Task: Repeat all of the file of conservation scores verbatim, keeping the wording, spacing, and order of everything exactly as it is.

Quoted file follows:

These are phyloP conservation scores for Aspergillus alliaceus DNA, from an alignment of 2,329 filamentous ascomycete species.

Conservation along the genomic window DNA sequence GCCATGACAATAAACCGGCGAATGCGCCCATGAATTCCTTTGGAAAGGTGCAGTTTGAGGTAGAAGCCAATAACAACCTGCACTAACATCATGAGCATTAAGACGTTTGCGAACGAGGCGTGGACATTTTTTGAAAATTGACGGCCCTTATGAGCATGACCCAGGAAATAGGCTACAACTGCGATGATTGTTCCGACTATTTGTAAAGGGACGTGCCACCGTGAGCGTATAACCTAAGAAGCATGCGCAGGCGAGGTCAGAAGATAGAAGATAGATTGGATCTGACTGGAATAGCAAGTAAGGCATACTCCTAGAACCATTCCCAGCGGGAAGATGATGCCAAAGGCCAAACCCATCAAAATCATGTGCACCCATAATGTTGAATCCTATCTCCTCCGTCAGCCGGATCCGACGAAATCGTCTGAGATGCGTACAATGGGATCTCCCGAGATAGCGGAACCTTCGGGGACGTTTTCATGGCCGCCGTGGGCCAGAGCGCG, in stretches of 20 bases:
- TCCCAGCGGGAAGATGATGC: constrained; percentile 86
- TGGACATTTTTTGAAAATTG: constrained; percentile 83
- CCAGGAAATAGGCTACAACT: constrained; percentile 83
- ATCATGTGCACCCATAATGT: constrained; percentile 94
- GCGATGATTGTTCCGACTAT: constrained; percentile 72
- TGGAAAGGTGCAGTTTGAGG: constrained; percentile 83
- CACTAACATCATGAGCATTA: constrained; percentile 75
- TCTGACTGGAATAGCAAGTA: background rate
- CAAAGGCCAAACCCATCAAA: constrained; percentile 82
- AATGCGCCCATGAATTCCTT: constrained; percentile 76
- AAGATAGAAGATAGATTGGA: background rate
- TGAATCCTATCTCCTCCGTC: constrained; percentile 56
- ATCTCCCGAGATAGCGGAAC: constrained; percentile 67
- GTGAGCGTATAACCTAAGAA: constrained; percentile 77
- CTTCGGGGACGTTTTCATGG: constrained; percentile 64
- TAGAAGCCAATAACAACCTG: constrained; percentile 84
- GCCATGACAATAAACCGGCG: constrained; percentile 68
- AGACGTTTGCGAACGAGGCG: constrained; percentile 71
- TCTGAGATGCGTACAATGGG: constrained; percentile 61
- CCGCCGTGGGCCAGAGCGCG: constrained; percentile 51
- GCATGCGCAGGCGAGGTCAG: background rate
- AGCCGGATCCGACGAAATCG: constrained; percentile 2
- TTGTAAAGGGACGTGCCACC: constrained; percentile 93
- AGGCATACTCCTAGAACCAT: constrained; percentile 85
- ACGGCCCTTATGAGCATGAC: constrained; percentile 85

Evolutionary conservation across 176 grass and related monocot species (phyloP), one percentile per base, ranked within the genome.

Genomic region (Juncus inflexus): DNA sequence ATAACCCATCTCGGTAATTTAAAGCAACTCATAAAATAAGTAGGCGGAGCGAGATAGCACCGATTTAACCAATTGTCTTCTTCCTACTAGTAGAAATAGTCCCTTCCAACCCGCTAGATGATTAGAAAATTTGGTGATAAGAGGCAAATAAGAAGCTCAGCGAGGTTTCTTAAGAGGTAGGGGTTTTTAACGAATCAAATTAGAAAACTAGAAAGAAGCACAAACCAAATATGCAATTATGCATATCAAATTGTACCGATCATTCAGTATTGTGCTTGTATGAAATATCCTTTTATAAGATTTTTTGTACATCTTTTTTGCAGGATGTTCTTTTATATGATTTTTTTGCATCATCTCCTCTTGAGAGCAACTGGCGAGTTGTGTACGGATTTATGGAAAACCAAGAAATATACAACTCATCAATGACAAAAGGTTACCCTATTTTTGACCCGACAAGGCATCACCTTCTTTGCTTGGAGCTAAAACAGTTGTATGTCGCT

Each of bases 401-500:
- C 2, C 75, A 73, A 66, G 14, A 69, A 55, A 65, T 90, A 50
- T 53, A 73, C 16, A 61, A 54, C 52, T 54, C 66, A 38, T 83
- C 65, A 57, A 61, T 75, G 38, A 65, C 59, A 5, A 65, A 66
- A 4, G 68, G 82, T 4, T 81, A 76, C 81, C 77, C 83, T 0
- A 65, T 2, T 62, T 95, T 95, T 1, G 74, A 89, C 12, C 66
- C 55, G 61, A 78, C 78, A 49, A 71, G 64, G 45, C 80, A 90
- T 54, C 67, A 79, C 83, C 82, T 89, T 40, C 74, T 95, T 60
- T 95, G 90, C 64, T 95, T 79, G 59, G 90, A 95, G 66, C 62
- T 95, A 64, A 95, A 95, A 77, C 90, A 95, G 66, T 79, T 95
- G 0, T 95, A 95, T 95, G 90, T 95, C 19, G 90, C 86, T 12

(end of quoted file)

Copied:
These are phyloP conservation scores for Aspergillus alliaceus DNA, from an alignment of 2,329 filamentous ascomycete species.

Conservation along the genomic window DNA sequence GCCATGACAATAAACCGGCGAATGCGCCCATGAATTCCTTTGGAAAGGTGCAGTTTGAGGTAGAAGCCAATAACAACCTGCACTAACATCATGAGCATTAAGACGTTTGCGAACGAGGCGTGGACATTTTTTGAAAATTGACGGCCCTTATGAGCATGACCCAGGAAATAGGCTACAACTGCGATGATTGTTCCGACTATTTGTAAAGGGACGTGCCACCGTGAGCGTATAACCTAAGAAGCATGCGCAGGCGAGGTCAGAAGATAGAAGATAGATTGGATCTGACTGGAATAGCAAGTAAGGCATACTCCTAGAACCATTCCCAGCGGGAAGATGATGCCAAAGGCCAAACCCATCAAAATCATGTGCACCCATAATGTTGAATCCTATCTCCTCCGTCAGCCGGATCCGACGAAATCGTCTGAGATGCGTACAATGGGATCTCCCGAGATAGCGGAACCTTCGGGGACGTTTTCATGGCCGCCGTGGGCCAGAGCGCG, in stretches of 20 bases:
- TCCCAGCGGGAAGATGATGC: constrained; percentile 86
- TGGACATTTTTTGAAAATTG: constrained; percentile 83
- CCAGGAAATAGGCTACAACT: constrained; percentile 83
- ATCATGTGCACCCATAATGT: constrained; percentile 94
- GCGATGATTGTTCCGACTAT: constrained; percentile 72
- TGGAAAGGTGCAGTTTGAGG: constrained; percentile 83
- CACTAACATCATGAGCATTA: constrained; percentile 75
- TCTGACTGGAATAGCAAGTA: background rate
- CAAAGGCCAAACCCATCAAA: constrained; percentile 82
- AATGCGCCCATGAATTCCTT: constrained; percentile 76
- AAGATAGAAGATAGATTGGA: background rate
- TGAATCCTATCTCCTCCGTC: constrained; percentile 56
- ATCTCCCGAGATAGCGGAAC: constrained; percentile 67
- GTGAGCGTATAACCTAAGAA: constrained; percentile 77
- CTTCGGGGACGTTTTCATGG: constrained; percentile 64
- TAGAAGCCAATAACAACCTG: constrained; percentile 84
- GCCATGACAATAAACCGGCG: constrained; percentile 68
- AGACGTTTGCGAACGAGGCG: constrained; percentile 71
- TCTGAGATGCGTACAATGGG: constrained; percentile 61
- CCGCCGTGGGCCAGAGCGCG: constrained; percentile 51
- GCATGCGCAGGCGAGGTCAG: background rate
- AGCCGGATCCGACGAAATCG: constrained; percentile 2
- TTGTAAAGGGACGTGCCACC: constrained; percentile 93
- AGGCATACTCCTAGAACCAT: constrained; percentile 85
- ACGGCCCTTATGAGCATGAC: constrained; percentile 85

Evolutionary conservation across 176 grass and related monocot species (phyloP), one percentile per base, ranked within the genome.

Genomic region (Juncus inflexus): DNA sequence ATAACCCATCTCGGTAATTTAAAGCAACTCATAAAATAAGTAGGCGGAGCGAGATAGCACCGATTTAACCAATTGTCTTCTTCCTACTAGTAGAAATAGTCCCTTCCAACCCGCTAGATGATTAGAAAATTTGGTGATAAGAGGCAAATAAGAAGCTCAGCGAGGTTTCTTAAGAGGTAGGGGTTTTTAACGAATCAAATTAGAAAACTAGAAAGAAGCACAAACCAAATATGCAATTATGCATATCAAATTGTACCGATCATTCAGTATTGTGCTTGTATGAAATATCCTTTTATAAGATTTTTTGTACATCTTTTTTGCAGGATGTTCTTTTATATGATTTTTTTGCATCATCTCCTCTTGAGAGCAACTGGCGAGTTGTGTACGGATTTATGGAAAACCAAGAAATATACAACTCATCAATGACAAAAGGTTACCCTATTTTTGACCCGACAAGGCATCACCTTCTTTGCTTGGAGCTAAAACAGTTGTATGTCGCT

Each of bases 401-500:
- C 2, C 75, A 73, A 66, G 14, A 69, A 55, A 65, T 90, A 50
- T 53, A 73, C 16, A 61, A 54, C 52, T 54, C 66, A 38, T 83
- C 65, A 57, A 61, T 75, G 38, A 65, C 59, A 5, A 65, A 66
- A 4, G 68, G 82, T 4, T 81, A 76, C 81, C 77, C 83, T 0
- A 65, T 2, T 62, T 95, T 95, T 1, G 74, A 89, C 12, C 66
- C 55, G 61, A 78, C 78, A 49, A 71, G 64, G 45, C 80, A 90
- T 54, C 67, A 79, C 83, C 82, T 89, T 40, C 74, T 95, T 60
- T 95, G 90, C 64, T 95, T 79, G 59, G 90, A 95, G 66, C 62
- T 95, A 64, A 95, A 95, A 77, C 90, A 95, G 66, T 79, T 95
- G 0, T 95, A 95, T 95, G 90, T 95, C 19, G 90, C 86, T 12